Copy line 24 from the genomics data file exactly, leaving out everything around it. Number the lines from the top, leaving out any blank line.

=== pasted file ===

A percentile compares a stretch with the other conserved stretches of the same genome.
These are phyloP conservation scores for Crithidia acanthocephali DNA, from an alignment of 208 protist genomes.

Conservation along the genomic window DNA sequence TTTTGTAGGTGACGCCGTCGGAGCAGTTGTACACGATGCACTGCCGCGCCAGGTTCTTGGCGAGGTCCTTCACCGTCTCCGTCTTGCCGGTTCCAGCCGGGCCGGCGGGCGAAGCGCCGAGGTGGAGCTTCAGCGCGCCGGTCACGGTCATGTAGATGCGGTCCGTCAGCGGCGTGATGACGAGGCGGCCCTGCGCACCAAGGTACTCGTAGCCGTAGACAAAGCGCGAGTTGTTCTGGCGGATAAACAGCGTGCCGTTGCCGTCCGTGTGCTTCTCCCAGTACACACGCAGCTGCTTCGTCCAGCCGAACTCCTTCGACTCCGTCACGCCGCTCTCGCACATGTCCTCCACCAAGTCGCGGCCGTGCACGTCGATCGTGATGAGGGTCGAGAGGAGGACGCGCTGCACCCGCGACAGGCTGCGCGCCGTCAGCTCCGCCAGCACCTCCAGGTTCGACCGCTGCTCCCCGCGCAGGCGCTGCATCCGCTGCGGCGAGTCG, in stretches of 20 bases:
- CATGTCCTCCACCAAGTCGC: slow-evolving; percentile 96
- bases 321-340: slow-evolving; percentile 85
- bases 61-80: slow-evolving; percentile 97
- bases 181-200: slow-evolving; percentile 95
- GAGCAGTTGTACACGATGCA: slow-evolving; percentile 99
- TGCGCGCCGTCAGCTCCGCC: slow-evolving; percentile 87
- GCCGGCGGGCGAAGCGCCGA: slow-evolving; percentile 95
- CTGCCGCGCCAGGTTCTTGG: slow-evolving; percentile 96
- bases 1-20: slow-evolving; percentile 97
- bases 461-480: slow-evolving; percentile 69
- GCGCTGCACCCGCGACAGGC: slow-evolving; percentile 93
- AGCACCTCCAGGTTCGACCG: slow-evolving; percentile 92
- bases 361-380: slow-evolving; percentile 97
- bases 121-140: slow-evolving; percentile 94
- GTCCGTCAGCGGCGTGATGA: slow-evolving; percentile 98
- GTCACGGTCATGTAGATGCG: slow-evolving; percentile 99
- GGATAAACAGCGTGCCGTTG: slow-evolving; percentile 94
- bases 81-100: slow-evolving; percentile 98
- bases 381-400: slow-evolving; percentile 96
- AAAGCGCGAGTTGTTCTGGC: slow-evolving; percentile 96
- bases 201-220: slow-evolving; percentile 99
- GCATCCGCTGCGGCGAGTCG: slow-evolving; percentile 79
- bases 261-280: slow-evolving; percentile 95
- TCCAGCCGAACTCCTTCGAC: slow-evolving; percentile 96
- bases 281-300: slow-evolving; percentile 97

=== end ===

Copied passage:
- bases 201-220: slow-evolving; percentile 99